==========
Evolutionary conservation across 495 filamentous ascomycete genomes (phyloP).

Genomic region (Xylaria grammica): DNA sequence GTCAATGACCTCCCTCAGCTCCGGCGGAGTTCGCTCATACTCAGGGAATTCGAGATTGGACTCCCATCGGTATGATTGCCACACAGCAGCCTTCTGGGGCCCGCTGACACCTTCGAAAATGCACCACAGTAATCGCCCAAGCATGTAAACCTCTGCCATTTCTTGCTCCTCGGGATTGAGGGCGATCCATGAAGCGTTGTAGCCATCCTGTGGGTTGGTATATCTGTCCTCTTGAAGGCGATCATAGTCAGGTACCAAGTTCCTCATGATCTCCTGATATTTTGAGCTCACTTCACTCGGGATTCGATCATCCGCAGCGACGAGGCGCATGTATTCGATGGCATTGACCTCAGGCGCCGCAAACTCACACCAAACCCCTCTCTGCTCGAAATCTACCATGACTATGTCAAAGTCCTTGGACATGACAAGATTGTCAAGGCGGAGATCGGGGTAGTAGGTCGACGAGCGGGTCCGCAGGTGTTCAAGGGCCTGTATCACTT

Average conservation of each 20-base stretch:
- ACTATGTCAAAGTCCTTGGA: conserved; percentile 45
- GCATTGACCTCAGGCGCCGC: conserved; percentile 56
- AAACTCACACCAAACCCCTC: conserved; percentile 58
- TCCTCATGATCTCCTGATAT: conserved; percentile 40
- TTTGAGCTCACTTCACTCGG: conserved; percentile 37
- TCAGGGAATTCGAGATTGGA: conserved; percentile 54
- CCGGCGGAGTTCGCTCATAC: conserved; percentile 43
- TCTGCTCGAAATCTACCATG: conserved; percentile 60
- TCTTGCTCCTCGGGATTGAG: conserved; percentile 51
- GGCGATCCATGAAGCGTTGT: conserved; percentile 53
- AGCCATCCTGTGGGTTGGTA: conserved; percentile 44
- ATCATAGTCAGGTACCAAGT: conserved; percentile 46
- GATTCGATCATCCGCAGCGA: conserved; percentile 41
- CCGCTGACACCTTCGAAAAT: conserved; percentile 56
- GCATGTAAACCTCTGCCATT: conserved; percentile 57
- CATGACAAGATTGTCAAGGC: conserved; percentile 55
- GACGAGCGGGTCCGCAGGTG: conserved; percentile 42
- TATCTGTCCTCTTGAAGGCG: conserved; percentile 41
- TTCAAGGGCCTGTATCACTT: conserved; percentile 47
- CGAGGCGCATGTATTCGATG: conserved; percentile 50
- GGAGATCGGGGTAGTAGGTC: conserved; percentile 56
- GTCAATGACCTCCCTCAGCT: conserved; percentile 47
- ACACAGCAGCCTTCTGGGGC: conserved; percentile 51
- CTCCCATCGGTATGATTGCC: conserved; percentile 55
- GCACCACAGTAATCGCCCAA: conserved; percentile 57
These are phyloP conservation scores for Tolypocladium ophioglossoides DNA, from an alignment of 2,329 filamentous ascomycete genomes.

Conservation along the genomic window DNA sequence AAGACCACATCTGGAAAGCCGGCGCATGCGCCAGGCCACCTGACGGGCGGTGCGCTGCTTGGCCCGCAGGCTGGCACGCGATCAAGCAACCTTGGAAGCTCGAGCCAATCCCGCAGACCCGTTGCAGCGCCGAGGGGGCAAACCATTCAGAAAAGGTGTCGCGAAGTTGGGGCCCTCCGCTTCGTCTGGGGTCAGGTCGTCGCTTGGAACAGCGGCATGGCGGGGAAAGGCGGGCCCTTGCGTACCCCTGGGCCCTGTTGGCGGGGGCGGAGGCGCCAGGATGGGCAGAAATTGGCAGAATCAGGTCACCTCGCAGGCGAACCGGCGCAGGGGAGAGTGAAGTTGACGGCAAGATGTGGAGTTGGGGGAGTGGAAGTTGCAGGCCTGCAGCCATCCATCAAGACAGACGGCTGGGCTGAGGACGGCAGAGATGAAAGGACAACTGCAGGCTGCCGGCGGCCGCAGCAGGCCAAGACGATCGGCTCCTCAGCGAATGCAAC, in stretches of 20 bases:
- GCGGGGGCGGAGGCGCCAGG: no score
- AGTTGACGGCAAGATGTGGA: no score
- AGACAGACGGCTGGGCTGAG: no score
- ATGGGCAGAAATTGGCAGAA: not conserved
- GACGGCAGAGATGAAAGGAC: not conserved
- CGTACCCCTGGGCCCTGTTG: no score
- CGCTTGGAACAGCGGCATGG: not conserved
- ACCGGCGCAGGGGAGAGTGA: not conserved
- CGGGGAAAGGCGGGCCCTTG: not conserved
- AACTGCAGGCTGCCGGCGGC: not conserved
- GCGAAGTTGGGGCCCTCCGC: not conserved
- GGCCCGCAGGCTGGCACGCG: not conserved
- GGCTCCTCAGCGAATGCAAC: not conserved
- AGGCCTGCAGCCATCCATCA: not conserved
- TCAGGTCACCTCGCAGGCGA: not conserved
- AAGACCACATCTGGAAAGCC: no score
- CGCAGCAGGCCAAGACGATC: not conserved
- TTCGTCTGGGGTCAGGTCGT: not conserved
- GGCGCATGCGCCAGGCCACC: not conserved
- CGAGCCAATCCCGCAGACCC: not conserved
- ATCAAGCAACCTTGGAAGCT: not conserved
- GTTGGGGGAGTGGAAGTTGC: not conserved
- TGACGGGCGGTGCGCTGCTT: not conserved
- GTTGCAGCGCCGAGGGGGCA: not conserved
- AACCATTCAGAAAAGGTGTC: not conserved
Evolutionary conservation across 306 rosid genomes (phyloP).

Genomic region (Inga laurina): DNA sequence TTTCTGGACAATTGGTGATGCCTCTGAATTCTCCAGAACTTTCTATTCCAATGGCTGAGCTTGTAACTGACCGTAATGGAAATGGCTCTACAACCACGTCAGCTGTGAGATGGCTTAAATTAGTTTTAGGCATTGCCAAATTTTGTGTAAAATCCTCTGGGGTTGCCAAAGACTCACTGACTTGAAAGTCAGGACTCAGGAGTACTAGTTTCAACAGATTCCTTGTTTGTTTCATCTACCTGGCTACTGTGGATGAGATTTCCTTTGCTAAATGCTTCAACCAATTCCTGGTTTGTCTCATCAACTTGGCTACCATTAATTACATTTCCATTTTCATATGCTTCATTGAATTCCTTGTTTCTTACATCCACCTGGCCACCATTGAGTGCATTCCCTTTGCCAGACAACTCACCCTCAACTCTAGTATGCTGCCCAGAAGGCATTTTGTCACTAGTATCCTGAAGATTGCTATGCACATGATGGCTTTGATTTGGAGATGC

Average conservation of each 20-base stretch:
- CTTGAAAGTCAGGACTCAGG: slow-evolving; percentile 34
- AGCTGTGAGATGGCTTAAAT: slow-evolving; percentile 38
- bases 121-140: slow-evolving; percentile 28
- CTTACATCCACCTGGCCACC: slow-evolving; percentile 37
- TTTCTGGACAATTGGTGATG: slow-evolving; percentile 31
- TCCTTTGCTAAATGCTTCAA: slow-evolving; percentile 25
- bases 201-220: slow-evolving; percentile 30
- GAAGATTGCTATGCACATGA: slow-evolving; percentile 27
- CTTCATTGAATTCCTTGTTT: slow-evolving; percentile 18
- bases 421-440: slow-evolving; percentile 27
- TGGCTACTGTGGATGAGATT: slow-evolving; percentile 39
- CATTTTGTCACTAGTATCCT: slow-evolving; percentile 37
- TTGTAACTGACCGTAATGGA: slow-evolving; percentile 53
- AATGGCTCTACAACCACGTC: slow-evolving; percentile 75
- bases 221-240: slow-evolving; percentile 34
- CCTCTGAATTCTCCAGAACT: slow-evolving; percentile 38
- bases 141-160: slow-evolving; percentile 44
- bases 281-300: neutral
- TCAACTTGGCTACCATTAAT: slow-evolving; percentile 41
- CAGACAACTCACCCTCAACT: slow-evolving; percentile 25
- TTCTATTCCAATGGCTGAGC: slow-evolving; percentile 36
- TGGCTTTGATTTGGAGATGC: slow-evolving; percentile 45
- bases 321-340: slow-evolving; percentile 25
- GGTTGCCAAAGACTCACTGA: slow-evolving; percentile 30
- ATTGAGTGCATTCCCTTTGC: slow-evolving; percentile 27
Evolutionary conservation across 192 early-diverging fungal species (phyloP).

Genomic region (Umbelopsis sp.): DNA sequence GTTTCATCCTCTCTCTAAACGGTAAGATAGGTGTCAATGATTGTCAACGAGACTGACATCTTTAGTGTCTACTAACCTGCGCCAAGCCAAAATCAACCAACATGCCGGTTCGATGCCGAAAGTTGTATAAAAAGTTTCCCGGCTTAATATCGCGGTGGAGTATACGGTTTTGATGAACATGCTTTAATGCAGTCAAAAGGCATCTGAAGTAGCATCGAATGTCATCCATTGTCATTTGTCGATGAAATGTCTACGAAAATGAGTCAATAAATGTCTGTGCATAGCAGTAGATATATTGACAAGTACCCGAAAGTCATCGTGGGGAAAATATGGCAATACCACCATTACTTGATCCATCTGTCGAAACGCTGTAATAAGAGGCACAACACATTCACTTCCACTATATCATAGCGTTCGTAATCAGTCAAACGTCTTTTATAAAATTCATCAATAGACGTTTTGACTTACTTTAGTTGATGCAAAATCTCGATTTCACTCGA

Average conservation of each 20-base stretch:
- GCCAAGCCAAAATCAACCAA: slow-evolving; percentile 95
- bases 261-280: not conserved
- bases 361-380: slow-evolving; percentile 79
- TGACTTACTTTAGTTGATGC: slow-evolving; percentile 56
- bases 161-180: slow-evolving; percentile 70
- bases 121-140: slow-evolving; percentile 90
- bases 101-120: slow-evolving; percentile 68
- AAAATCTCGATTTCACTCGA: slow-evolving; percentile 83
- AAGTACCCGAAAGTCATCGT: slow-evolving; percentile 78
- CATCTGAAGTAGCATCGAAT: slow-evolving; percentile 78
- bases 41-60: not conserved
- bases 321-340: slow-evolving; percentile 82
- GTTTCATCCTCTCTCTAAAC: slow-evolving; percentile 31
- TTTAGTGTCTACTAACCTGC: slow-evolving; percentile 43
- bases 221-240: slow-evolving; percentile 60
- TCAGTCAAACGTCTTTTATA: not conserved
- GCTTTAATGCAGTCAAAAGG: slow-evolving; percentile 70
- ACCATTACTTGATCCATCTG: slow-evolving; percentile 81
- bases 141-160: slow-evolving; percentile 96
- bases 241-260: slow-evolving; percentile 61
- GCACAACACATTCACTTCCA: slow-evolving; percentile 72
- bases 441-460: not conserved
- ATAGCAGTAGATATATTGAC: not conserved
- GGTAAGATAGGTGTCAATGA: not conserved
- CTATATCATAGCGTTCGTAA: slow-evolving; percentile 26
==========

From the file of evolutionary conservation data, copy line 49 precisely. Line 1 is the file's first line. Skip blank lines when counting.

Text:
- GGCGCATGCGCCAGGCCACC: not conserved